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As Anderson Cooper observed on 60 Minutes, scientists viewed dogs for decades as not worthy of serious study. It is now clear that this was an incorrect assumption, and it is time for scientists to pay attention to our closest companions, just like they do with chimpanzees and dolphins.

Featured photo credit: oneinchpunch via shutterstock.com

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Last Updated on March 13, 2019

How to Get out of a Rut: 12 Useful Ways to Get Unstuck

How to Get out of a Rut: 12 Useful Ways to Get Unstuck

Have you gotten into a rut before? Or are you in a rut right now?

You know you’re in a rut when you run out of ideas and inspiration. I personally see a rut as a productivity vacuum. It might very well be a reason why you aren’t getting results. Even as you spend more time on your work, you can’t seem to get anything constructive done. While I’m normally productive, I get into occasional ruts (especially when I’ve been working back-to-back without rest). During those times, I can spend an entire day in front of the computer and get nothing done. It can be quite frustrating.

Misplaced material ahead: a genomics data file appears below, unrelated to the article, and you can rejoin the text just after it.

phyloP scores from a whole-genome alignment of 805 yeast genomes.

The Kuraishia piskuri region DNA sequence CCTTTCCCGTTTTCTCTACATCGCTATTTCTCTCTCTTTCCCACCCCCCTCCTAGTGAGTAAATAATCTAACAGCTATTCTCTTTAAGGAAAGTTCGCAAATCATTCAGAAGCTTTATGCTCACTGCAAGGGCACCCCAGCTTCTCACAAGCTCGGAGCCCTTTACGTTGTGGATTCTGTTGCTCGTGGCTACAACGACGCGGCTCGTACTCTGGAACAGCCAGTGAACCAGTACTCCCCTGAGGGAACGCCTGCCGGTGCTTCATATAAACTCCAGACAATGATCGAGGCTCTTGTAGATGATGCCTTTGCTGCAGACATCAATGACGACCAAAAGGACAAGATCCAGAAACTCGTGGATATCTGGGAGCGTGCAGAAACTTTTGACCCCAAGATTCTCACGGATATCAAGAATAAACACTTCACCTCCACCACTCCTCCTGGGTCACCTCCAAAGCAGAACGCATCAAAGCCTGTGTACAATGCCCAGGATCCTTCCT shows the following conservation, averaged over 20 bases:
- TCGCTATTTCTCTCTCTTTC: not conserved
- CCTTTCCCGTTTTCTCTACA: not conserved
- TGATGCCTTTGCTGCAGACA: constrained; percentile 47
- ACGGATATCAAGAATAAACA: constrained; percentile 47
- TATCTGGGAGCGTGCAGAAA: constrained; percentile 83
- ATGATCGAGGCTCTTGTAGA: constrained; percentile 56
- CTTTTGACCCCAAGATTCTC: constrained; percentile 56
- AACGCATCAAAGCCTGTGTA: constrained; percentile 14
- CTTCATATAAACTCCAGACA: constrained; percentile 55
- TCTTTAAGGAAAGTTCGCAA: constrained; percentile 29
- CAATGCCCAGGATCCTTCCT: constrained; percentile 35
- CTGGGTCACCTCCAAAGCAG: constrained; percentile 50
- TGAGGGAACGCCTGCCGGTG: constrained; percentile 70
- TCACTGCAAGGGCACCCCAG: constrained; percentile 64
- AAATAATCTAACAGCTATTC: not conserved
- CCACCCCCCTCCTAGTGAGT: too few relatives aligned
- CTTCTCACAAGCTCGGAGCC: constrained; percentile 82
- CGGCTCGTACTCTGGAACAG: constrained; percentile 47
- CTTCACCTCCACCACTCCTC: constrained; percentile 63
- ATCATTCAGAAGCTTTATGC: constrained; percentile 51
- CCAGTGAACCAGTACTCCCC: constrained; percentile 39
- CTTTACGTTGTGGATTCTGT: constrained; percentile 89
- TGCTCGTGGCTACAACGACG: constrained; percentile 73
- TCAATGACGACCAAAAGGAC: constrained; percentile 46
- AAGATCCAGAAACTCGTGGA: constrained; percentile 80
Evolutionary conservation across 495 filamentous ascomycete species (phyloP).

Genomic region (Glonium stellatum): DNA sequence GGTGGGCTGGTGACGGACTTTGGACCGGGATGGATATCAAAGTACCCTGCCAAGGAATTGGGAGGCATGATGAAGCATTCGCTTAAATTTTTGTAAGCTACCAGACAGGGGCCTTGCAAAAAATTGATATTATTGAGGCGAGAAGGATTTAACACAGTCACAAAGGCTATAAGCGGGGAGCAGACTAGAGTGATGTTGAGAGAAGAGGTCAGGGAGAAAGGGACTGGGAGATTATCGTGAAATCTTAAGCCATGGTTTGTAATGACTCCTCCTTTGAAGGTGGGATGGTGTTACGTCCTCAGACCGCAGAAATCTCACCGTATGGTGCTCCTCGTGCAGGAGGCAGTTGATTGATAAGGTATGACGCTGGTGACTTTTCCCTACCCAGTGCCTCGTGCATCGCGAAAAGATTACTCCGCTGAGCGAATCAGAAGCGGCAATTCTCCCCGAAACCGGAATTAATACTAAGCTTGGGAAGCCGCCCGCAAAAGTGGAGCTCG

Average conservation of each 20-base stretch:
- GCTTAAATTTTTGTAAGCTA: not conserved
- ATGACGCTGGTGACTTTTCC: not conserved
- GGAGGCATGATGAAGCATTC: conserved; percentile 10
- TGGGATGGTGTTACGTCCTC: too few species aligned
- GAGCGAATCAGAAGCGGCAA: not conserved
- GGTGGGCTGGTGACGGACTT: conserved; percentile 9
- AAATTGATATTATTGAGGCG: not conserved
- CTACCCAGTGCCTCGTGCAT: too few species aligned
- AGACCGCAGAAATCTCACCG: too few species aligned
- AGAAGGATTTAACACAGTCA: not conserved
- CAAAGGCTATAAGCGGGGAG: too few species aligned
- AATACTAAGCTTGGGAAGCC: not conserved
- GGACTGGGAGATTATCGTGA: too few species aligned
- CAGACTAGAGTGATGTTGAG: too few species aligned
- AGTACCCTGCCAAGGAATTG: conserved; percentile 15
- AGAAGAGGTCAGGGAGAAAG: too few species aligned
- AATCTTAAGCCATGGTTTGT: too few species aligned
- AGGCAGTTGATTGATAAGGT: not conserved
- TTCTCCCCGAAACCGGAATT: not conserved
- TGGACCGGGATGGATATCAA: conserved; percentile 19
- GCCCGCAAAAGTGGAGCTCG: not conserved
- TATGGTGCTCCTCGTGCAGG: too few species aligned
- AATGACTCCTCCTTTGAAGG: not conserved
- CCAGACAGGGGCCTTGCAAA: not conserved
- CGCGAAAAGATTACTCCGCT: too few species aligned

Over time, I have tried and found several methods that are helpful to pull me out of a rut. If you experience ruts too, whether as a working professional, a writer, a blogger, a student or other work, you will find these useful. Here are 12 of my personal tips to get out of ruts:

1. Work on the small tasks.